I took a college course last year called “The Innocence Project.” It was based on the premise that some men on death row are innocent. Over the past decade our professor has enlisted students as investigative journalists charged with assessing guilt or innocence.
We are not defense attorneys, judges, or juries, but we are committed to discovering the truth. And hopefully the truth will set an innocent man free. Because of this effort, several men have been found innocent after having been wrongfully convicted.
Subsequent to the course, I’ve done further reading. One especially moving piece was “The Hanging” by George Orwell. This brief essay was based on the time in the 1920s when Orwell (real name Eric Blair) served in Burma with the Indian Imperial Police. The death march from the jail cell to the gallows is especially strong: “I watched the bare brown back of the prisoner marching in front of me…. At each step his muscles slid neatly into place, the lock of hair on his scalp danced up and down, his feet printed themselves on the wet gravel. And once, in spite of the men who gripped him by each shoulder, he stepped slightly aside to avoid a puddle on the path. It is curious, but till that moment I had never realized what it means to destroy a healthy, conscious man. When I saw the prisoner step aside to avoid the puddle, I saw the mystery, the unspeakable wrongness, of cutting a life short when it is in full tide.”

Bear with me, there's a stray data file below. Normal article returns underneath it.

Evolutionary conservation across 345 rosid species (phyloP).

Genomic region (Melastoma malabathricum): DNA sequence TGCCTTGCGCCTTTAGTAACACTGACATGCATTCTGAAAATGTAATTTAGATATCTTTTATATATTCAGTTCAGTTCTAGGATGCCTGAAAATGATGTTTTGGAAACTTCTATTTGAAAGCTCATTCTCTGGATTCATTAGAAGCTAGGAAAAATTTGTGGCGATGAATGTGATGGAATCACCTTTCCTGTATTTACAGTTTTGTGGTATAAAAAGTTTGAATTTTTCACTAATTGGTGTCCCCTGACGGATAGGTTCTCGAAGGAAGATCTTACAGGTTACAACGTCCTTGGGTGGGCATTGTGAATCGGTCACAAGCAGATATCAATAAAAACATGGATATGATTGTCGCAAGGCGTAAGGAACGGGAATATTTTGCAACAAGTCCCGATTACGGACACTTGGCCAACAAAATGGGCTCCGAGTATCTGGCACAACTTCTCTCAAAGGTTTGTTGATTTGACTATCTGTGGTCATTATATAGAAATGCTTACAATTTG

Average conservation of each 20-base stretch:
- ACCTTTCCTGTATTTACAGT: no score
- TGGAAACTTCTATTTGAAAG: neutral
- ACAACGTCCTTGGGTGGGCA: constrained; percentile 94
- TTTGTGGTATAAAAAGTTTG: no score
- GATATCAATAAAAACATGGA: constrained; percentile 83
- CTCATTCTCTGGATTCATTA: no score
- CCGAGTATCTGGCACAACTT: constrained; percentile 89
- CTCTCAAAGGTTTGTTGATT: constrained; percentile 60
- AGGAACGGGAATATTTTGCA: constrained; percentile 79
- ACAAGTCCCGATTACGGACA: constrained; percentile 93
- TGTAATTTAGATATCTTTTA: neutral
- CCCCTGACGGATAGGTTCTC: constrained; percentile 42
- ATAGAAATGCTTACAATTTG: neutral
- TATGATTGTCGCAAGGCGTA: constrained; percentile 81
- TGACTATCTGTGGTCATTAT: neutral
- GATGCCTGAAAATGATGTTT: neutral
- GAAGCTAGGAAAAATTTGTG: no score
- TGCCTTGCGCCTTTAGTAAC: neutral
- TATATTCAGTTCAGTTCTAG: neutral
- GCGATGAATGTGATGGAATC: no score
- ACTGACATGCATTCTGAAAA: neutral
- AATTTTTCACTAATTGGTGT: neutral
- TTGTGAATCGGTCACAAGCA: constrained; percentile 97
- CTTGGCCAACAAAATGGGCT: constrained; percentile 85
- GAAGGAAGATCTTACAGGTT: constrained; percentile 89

My experiences have convinced me that capital punishment is itself a crime. Based on the Orwell piece, one can infer that it was legal in Gandhiji’s India. Did he comment on the morality of this legalized form of murder?
“I cannot in all conscience agree to anyone being sent to the gallows. God alone can take life because He alone gives it.” (M. K. Gandhi).
One must speak out when one sees unspeakable wrongness. Orwell and Gandhiji did so. Others have protested the wrongness of legalized murder in America (Troy Davis case) and India (Rajiv Gandhi assasination case).
It is with little pride that I consider myself a citizen of a country that is one of the few remaining democracies that has not yet abolished capital punishment; I cannot even take solace in my birth country having a higher moral ground since both India and the U.S. continue to perpetuate the barbarity of killing men who are judged by others to be unworthy of living. For those who find honor, retribution, and closure in murdering a murderer, one has to inquire if there is infallible justice in taking the life of one who is wrongfully convicted.
When our elected government executes a fellow human, we all have blood on our hands.
[Dr. Rajesh C. Oza serves as a consultant to organizations and individuals requiring change leadership. We invite questions for consideration in the PMG column at firstname.lastname@example.org.]
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